Astronaut Selection Hints

No one other than science teachers, Star Trek fans, and documentary filmmakers much cares what the astronauts actually do in space. "Looking at stars, pissing in jars" is the snide catchphrase for astronaut work that you hear at Kennedy [Space Center].

-- 1a

If you want to be an astronaut, the best thing you can do is read about the people who made it. And, of course, there is the official NASA jobs web site.
The second best thing you can do to improve your chances is join the AsHo mailing list. ("AsHo" = "astronaut hopful.") See:
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    These are some hints I picked up in my readings.

For history buffs:
Cited Sources
  1. Burrough, Bryan. Dragonfly. New York: HarperCollins, 1998.
    a  p.5  b  p.349
  2. Cooper, Henry S. F. Before Lift-Off. Baltimore, MD: Johns Hopkins, 1987.
    a  pp.3-4  b  p.19  c  p.21
  3. Gandt, Robert. Bogeys and Bandits: The Making of a Fighter Pilot. New York: Penguin, 1997.
    a  p.186
  4. Dallek, Robert. An Unfinished Life: John F. Kennedy 1917-1963. Boston: Little, Brown, 2003.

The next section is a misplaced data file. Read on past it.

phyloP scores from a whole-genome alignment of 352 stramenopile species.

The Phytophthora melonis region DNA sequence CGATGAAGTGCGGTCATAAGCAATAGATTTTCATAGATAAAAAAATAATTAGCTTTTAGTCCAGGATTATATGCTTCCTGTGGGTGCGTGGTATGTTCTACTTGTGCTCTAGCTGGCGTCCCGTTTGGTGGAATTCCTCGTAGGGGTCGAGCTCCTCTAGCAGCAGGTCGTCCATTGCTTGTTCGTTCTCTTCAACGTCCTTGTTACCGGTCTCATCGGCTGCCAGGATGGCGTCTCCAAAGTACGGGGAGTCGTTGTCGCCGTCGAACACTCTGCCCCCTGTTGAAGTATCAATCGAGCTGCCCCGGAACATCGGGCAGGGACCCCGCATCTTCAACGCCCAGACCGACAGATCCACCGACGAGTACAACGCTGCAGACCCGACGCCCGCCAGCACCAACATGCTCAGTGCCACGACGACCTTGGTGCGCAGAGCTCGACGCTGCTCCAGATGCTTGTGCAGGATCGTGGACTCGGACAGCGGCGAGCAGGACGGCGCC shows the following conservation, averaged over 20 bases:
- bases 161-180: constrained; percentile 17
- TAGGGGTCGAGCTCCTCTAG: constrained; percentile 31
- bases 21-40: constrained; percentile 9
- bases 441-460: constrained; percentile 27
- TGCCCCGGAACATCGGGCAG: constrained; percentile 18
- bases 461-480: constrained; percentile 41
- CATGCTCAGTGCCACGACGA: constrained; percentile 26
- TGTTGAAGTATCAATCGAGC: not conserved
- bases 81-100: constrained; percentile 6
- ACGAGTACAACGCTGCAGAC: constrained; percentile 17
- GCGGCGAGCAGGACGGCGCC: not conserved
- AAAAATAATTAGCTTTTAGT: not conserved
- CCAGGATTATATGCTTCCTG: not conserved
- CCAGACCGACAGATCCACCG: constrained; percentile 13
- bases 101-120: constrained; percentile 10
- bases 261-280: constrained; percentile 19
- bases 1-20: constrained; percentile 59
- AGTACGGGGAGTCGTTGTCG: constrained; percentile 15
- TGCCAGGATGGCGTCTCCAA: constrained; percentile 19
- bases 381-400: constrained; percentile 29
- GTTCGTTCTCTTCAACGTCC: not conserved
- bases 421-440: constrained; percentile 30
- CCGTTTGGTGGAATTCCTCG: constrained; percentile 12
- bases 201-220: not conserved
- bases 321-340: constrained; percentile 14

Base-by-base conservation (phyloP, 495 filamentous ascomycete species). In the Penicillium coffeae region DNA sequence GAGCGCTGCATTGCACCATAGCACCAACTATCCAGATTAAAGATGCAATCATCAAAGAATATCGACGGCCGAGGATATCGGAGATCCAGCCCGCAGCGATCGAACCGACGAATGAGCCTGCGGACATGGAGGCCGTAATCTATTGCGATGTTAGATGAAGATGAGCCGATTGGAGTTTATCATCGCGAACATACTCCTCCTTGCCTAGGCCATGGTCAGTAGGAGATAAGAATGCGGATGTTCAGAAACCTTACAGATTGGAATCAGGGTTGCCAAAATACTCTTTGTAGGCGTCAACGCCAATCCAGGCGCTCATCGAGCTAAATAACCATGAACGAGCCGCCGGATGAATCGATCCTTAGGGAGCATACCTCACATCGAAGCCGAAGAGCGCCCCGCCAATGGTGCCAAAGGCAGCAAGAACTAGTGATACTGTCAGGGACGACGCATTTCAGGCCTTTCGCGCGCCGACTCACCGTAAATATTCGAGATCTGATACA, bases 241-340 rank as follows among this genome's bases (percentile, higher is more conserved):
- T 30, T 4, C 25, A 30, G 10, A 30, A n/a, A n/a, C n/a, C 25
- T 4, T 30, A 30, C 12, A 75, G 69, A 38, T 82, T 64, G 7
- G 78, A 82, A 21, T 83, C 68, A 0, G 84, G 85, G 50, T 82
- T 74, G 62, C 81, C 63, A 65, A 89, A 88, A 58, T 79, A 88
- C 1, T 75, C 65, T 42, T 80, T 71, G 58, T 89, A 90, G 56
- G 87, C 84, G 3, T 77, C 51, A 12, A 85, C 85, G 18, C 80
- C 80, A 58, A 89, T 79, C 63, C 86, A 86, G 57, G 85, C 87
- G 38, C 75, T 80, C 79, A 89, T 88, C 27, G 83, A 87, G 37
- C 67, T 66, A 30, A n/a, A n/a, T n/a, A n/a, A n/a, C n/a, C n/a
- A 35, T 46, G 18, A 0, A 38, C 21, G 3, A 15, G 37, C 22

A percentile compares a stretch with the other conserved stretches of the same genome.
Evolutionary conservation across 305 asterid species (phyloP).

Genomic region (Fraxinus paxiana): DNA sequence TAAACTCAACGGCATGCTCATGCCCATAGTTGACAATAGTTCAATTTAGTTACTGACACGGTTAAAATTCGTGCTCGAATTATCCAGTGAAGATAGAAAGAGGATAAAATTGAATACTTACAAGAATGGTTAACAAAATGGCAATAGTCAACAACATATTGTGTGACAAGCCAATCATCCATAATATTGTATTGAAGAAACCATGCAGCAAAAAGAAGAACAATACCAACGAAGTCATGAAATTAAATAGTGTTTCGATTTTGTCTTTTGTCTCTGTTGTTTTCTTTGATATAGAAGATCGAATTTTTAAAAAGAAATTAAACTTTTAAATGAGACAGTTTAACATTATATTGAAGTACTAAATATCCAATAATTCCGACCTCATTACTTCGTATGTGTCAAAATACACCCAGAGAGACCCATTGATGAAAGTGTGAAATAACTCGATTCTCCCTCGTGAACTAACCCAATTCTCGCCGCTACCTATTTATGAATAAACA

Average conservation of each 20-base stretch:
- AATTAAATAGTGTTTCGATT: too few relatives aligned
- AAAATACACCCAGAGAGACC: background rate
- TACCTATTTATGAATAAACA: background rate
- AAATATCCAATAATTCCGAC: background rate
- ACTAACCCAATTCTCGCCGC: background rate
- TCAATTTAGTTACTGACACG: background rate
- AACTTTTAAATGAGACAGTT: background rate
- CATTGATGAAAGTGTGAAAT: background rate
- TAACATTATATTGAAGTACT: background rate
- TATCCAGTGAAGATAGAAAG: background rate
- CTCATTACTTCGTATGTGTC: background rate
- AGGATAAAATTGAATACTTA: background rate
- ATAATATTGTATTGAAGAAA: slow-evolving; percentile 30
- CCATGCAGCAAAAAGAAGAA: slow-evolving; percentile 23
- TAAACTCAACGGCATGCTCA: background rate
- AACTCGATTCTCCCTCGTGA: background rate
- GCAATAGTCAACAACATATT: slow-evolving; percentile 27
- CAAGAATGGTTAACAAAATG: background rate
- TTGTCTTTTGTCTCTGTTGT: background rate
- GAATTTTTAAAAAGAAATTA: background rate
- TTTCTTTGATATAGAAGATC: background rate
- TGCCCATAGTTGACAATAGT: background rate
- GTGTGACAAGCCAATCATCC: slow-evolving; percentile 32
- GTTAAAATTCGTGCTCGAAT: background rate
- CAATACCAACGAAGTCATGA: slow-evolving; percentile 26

a  p.502  b  p.394
  5. Wolfe, Tom. The Right Stuff. New York: Farrar Straus Giroux, 1979.
    a  p.99  b  p.412
  6. Collins, Michael. Carrying the Fire. New York: Ballantine, 1974.
    a  p.???
  7. Schirra, Walter M. Schirra's Space. Annapolis, MD: Naval Institute Press, 1988.
    a  p.225
  8. Slayton, Donald K. Deke!: U.S. Manned Space Flight from Mercury to the Shuttle. New York: Forge: St Martin's Press, 1994.
    a  p.313
  9. Swenson, Lloyd S. Jr., et al. This New Ocean: A History of Project Mercury. Washington: US Government Printing Office, 1966.
    a  p.130

    Comment: Full text is available on-line at:

  10. Grissom, Betty. Starfall. New York: Thomas Y. Crowell, 1974.
    a  pp.52-53